44 dead in New York City as Hurricane Ida wreaks havoc across US

At least 44 people have died in New York after the city was inundated by flash floods, police said Thursday, as Storm Ida wreaked havoc on the northeast United States, forcing flight cancellations and state of emergency declarations, AFP reported.

Storm Ida has brought life to a halt for New York residents amid floods causing major disruptions across the northeast United States.

New Yorkers were inundated by flash flooding and heavy rains as Ida wrought further havoc on the northeast, forcing airport closures and state of emergency declarations in their state and neighboring New Jersey.

Ida slammed into the southern state of Louisiana over the weekend, bringing severe flooding and tornadoes as it blazed a trail of destruction north.

New York Gov. Kathy Hochul declared a state of emergency as the remnants of the storm caused massive flooding in the U.S.' financial and cultural capital, leaving the boroughs of Brooklyn and Queens inundated by the deluge.

"Take shelter NOW. Flying debris will be dangerous to those caught without shelter. Move to a lower floor and stay away from windows," tweeted New York City's emergency notification body.

Hundreds of flights have been canceled at nearby Newark, LaGuardia and JFK airports and flooding has closed major roads across boroughs of the metropolis, including Manhattan, the Bronx and Queens.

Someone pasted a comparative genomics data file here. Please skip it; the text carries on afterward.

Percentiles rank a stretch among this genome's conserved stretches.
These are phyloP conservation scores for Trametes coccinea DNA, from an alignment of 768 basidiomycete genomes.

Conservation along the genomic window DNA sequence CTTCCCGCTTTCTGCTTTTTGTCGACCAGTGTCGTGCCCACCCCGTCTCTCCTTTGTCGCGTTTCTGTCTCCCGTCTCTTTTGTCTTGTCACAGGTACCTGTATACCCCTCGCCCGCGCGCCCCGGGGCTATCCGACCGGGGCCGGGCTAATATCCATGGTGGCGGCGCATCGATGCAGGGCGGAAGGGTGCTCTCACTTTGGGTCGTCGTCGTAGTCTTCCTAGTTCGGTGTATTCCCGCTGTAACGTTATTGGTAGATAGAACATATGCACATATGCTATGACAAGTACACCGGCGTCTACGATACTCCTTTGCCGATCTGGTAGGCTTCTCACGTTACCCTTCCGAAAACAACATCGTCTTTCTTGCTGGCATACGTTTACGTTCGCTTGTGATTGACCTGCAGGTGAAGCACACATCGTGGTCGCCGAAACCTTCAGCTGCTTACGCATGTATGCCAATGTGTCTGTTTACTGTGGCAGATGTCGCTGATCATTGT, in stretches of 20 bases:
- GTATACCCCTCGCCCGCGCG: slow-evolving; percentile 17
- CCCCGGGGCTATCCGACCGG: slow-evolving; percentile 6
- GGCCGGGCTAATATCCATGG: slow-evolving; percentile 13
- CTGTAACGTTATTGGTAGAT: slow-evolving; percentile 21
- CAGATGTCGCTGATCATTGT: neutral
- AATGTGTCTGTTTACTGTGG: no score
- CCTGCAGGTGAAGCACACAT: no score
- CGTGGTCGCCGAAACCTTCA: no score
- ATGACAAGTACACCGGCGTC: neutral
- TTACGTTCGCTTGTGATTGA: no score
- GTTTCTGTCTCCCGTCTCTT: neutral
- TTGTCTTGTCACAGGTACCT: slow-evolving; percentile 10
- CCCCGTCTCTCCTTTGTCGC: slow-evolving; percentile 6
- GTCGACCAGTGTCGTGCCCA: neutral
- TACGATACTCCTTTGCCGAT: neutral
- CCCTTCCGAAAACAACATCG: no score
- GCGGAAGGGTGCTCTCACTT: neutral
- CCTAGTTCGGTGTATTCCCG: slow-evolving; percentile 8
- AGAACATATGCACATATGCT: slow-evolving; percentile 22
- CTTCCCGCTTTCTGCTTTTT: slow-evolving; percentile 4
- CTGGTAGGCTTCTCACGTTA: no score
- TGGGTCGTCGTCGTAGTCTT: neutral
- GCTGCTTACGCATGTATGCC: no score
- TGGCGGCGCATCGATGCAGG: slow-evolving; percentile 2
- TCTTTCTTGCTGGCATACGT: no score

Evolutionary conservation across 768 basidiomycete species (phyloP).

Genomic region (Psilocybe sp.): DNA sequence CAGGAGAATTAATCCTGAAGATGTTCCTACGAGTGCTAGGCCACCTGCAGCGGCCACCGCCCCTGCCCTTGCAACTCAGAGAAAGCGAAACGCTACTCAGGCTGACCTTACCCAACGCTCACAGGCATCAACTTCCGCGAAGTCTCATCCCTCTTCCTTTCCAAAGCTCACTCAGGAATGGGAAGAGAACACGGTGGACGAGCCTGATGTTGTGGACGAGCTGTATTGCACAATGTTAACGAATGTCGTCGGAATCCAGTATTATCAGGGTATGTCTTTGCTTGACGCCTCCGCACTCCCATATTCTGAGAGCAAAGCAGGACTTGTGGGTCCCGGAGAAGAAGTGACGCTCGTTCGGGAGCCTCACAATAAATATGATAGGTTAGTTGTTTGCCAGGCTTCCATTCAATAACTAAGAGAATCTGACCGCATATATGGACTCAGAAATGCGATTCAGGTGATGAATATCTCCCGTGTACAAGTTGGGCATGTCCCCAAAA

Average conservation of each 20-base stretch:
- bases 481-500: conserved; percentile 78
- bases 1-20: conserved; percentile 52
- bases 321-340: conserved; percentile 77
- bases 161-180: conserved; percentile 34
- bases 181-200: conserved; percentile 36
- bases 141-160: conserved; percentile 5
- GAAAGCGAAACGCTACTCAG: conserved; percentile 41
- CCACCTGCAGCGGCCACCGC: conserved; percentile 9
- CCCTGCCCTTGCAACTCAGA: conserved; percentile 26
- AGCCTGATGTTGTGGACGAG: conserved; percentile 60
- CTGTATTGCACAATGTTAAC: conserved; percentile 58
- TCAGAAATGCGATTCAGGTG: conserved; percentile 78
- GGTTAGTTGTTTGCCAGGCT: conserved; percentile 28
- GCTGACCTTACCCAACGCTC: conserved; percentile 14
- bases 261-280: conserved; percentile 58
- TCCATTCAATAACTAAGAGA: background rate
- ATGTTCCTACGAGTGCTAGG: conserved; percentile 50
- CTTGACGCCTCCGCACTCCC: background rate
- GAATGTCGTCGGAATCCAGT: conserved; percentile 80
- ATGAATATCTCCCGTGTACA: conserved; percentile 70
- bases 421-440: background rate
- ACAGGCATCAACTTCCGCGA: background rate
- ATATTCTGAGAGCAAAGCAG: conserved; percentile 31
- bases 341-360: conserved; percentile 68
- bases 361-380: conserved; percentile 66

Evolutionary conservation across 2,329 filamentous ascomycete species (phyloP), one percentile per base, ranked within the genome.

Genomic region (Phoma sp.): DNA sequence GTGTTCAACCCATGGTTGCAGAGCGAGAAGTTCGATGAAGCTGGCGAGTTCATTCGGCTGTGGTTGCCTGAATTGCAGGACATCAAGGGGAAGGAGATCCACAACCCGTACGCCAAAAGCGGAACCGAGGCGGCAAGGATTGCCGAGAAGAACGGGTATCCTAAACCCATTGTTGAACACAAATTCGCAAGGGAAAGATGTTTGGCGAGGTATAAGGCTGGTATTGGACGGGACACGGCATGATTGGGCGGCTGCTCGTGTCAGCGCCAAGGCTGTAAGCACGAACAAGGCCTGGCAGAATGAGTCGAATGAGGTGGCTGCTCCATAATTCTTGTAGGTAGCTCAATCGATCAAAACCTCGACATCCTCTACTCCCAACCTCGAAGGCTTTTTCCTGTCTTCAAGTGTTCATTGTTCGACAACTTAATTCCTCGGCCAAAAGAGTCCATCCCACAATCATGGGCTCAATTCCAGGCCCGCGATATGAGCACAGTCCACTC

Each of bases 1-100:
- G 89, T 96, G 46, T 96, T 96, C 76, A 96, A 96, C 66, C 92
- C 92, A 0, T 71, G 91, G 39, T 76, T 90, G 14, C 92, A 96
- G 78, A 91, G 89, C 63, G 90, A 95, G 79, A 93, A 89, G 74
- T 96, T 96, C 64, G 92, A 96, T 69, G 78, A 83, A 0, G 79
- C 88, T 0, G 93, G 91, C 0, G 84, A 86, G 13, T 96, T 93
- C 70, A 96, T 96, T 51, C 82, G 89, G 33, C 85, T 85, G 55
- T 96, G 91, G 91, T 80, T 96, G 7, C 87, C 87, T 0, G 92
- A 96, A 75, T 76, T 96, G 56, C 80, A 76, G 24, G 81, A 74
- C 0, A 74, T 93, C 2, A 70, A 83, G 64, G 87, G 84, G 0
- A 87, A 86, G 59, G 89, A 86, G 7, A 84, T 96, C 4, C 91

The city earlier issued a rare flash flood emergency warning, urging residents to move to higher ground.

"Significant and life-threatening flash flooding is likely from the Mid-Atlantic into southern New England," the National Weather Service said in a bulletin, adding 3 to 8 inches of rain could drench the region through Thursday.

In Annapolis, 30 miles (50 kilometers) from the U.S. capital, a tornado ripped up trees and toppled electricity poles.

Flooding elsewhere in Maryland killed a 19-year-old man and left another person missing after a building was inundated on Wednesday, bringing the death toll from Ida to seven.


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